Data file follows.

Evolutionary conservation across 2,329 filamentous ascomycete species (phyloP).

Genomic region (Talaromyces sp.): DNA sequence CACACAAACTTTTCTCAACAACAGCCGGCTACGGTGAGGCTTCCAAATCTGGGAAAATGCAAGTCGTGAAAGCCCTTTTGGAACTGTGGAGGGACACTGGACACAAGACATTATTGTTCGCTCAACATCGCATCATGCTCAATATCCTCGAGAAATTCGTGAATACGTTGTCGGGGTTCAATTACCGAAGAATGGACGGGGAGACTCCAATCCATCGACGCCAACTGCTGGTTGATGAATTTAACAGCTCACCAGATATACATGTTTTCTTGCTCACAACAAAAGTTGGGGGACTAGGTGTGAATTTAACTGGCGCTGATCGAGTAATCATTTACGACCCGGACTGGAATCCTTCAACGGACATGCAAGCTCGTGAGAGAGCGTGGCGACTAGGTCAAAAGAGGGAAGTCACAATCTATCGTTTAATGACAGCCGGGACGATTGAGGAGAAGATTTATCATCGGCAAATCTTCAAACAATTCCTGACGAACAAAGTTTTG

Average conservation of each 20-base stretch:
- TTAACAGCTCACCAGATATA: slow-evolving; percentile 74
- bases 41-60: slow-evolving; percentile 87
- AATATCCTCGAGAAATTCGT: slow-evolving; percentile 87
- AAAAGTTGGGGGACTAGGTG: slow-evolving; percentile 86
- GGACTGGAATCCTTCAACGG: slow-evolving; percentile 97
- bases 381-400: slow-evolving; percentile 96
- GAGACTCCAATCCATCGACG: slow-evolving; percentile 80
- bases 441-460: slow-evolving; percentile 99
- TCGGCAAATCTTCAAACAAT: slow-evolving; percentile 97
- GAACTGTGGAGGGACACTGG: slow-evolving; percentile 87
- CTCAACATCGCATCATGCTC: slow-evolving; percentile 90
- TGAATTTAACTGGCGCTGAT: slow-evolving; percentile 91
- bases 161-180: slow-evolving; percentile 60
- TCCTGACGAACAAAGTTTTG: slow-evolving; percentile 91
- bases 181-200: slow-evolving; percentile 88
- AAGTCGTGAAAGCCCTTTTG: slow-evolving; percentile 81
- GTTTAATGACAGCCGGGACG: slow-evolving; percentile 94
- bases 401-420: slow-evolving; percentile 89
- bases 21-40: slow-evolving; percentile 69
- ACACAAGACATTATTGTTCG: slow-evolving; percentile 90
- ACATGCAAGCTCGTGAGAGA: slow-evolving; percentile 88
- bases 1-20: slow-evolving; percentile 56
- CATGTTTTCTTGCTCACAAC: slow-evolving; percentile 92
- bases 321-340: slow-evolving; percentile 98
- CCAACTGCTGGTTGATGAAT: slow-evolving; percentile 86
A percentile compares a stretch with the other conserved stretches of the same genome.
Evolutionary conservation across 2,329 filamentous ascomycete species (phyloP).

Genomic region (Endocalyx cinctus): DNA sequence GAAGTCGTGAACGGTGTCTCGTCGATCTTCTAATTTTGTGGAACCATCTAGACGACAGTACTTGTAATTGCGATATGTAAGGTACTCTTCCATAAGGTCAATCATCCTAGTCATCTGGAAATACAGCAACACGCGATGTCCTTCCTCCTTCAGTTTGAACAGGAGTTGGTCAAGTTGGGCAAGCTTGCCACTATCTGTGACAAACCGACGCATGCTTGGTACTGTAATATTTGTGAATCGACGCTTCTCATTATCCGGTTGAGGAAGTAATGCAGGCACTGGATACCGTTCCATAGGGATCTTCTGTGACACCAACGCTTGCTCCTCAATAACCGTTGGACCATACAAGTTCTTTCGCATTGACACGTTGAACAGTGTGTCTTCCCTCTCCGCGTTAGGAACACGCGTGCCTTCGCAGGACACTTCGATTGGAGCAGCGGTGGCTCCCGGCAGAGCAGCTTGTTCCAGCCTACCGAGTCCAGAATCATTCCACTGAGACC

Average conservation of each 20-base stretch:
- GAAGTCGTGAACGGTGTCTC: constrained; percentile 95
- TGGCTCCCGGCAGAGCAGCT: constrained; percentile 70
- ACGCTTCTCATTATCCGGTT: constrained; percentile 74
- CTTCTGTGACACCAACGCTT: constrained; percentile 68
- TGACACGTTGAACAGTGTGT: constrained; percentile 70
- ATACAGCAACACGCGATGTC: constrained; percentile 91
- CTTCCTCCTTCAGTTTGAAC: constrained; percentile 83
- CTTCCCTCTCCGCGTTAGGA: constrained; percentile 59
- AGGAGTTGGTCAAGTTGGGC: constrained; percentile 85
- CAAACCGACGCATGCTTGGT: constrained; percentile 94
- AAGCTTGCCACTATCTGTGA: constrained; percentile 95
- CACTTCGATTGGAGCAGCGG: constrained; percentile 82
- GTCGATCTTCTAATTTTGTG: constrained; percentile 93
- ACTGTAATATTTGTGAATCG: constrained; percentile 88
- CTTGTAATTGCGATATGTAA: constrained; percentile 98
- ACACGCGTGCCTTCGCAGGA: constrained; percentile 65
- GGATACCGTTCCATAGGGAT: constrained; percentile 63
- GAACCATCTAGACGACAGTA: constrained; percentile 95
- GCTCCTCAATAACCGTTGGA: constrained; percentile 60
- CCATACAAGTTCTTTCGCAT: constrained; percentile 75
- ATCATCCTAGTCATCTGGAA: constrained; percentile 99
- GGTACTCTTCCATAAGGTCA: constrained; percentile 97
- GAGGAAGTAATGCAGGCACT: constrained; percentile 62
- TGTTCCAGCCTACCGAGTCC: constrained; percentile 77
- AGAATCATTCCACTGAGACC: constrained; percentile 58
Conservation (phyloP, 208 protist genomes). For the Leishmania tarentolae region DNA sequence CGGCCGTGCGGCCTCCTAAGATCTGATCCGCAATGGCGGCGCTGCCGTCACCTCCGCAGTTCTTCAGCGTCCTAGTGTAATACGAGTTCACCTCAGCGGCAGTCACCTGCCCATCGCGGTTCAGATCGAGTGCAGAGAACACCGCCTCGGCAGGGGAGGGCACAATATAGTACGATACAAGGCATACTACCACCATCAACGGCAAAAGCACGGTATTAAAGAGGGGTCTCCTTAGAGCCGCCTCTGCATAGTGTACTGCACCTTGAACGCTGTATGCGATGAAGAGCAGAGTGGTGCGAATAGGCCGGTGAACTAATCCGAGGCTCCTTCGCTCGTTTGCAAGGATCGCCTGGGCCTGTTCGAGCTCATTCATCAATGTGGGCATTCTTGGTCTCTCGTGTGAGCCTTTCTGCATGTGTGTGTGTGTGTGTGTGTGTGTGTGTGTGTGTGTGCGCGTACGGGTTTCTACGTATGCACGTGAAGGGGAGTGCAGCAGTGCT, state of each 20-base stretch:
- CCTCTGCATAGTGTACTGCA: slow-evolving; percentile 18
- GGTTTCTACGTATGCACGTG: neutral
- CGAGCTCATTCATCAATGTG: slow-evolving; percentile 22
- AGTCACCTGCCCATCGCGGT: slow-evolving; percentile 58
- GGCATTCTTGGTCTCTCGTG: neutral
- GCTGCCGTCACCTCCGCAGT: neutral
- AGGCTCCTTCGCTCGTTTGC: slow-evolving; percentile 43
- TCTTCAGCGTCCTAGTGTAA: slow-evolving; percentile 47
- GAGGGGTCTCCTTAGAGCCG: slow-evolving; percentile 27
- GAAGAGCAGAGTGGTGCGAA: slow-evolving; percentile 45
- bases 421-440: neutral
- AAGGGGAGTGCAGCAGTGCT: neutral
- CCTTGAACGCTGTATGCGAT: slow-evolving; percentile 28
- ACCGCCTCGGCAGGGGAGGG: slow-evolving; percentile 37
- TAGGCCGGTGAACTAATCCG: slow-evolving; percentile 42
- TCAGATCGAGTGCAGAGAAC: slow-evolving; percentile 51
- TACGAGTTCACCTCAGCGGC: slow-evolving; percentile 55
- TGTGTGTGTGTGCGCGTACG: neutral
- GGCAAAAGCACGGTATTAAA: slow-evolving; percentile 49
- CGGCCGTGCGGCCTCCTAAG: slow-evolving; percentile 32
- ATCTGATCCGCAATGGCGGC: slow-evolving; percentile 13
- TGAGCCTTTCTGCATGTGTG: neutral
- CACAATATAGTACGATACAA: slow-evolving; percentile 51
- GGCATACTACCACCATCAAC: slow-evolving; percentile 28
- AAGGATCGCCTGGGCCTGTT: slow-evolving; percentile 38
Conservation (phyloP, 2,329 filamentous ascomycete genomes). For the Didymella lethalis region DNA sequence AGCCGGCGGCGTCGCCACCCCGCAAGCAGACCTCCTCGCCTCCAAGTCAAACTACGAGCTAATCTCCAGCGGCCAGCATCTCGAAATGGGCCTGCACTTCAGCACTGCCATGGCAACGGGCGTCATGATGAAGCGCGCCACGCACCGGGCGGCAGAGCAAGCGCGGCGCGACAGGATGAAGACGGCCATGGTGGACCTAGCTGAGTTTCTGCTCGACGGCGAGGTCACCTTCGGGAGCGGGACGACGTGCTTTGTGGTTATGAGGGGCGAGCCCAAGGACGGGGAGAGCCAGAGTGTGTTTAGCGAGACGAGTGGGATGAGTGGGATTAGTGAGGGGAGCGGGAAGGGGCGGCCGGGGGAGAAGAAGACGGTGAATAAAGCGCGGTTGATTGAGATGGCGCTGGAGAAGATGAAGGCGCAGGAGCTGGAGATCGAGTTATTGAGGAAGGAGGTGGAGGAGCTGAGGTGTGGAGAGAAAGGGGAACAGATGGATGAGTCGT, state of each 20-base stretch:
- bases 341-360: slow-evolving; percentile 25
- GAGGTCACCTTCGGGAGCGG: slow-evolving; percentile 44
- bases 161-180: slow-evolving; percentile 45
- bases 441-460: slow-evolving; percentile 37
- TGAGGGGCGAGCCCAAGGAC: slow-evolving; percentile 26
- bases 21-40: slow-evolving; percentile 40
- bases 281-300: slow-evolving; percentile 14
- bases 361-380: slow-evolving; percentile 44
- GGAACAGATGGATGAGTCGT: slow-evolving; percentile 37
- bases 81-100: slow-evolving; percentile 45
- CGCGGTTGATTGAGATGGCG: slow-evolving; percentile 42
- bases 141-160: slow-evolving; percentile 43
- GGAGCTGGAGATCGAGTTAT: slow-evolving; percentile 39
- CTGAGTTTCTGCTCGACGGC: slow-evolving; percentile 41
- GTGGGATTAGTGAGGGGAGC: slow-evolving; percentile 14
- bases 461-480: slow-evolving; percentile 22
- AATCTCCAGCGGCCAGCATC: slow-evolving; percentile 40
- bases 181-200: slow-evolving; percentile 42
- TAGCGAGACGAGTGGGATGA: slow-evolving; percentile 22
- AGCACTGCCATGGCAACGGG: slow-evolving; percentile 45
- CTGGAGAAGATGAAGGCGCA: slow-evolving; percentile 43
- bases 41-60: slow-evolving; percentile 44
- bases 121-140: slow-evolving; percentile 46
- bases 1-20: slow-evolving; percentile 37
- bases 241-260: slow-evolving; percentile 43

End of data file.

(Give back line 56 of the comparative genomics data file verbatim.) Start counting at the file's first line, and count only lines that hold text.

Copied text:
- TGTTCCAGCCTACCGAGTCC: constrained; percentile 77